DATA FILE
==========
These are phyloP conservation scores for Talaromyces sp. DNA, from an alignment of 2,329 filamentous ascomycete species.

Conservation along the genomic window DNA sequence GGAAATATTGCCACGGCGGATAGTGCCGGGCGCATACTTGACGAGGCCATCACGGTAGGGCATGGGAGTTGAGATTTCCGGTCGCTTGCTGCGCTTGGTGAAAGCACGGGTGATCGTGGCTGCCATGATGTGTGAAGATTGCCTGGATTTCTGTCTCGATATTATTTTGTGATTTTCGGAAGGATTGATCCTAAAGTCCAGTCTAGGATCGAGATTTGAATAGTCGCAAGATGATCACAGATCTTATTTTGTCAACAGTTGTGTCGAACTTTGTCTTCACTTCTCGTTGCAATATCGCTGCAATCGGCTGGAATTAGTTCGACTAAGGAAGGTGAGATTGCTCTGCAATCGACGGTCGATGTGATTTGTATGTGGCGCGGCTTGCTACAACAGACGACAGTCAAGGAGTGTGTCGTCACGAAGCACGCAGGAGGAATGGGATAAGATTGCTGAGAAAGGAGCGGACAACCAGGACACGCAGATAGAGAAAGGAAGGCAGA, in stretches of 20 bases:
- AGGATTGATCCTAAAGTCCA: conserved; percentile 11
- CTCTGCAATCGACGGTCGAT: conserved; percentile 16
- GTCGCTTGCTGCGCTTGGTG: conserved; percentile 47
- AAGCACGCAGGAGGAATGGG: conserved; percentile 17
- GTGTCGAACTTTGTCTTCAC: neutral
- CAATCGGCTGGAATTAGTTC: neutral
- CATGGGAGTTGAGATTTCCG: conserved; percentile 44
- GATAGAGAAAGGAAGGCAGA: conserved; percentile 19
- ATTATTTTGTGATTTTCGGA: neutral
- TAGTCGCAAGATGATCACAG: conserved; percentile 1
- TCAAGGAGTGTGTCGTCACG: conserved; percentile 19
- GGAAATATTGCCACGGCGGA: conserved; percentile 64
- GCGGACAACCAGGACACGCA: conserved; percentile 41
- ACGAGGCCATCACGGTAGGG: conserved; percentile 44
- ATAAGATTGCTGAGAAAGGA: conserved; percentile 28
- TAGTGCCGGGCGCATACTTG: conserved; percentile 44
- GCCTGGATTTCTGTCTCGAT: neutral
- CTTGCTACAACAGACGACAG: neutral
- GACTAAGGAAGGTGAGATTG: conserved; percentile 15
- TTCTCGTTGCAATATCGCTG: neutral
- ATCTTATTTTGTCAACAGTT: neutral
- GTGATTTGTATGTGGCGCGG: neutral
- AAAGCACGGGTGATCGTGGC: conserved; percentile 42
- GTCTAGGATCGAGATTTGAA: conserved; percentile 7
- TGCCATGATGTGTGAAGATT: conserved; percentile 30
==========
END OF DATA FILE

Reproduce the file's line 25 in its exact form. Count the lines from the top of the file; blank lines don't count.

- AAAGCACGGGTGATCGTGGC: conserved; percentile 42